Hedning: I was active in the C64 scene a bit back in the 80ies, organizing some smaller copy-parties, swapping a bit, but due to my age I was mostly a lame ass; it was first when I got my Atari ST my life became completely absorbed by demos and the scene. Also when I got a PC in 1994 or so it was all about demos, then real life took over: studies at the university, girlfriends and so on. The C64 was always with me though. I had it hooked up somewhere in my apartment - I remember it was used in the corridor where I studied at a university to have IK+ tournaments in the late 90ies.

I got my first daughter in 2009, and by some reason I went back to my roots, and started to collect C64 hardware and started to experiment with pixels, making some graphics and joined the scene again. I wanted to go to a C64 copy party, and I ended up going to the first Datastorm in 2010, where I met Sixx, who rebooted Genesis Project in 2009 after some chats with Antichrist. Sixx asked me to join in the summer of 2010, right after TRIAD turned me down. I wanted to join TRIAD at first because Bepp, a good friend of mine, just joined them. When Sixx asked me to join G*P I immediately joined, happy as a child.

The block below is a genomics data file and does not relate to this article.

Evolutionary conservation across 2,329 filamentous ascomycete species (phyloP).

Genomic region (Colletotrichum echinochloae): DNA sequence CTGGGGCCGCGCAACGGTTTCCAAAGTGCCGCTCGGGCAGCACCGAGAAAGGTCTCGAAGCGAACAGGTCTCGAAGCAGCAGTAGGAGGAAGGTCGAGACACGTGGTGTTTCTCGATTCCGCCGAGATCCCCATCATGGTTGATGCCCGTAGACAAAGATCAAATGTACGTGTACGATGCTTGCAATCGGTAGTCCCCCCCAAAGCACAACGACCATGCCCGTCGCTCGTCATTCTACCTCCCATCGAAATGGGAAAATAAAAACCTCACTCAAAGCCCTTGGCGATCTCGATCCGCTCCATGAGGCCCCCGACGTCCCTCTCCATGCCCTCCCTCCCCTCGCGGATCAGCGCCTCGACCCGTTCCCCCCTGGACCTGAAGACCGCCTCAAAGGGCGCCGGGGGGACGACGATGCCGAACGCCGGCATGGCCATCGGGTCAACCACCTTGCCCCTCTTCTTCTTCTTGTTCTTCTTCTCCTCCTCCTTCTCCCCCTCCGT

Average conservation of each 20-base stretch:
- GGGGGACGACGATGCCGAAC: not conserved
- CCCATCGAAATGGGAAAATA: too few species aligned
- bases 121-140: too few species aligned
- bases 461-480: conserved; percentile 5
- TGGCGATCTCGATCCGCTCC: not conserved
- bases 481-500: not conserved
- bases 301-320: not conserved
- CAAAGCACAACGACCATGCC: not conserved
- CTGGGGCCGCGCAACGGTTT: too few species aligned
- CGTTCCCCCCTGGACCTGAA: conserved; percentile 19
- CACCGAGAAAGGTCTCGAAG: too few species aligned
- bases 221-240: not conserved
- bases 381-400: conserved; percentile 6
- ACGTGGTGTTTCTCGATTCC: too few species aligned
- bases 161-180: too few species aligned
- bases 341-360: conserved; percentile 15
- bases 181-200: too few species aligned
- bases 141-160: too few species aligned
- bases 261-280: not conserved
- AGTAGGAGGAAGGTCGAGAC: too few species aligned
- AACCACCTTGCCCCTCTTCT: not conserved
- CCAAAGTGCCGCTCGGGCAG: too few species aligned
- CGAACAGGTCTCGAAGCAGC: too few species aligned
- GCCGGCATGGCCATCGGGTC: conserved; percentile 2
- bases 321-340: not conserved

Ron: Sal and I knew each other a couple of years before we founded SoS together. We exchanged games and demos and we were amazed by the cool crack intros and demos. In fact we were so inspired by those crack intros and games that we decided to learn how to code. For me the most interesting thing was how to make games, but I didn't know how so we started with intros and demos.

Taper: I came in contact with Jerry in the early 90's. We ended up exchanging letters and disks, but over time it became more than just swapping. We talked on the phone from time to time, I bought an Aprotek modem from him and started to call out - first to the Swedish boards like The Studio, The Highway (where I ended up co-sysop together with Jucke and Homeboy, since Joyride wasn't much active on the C64 anymore), Warez Aqurium, Future Zone, and pretty soon also to international boards.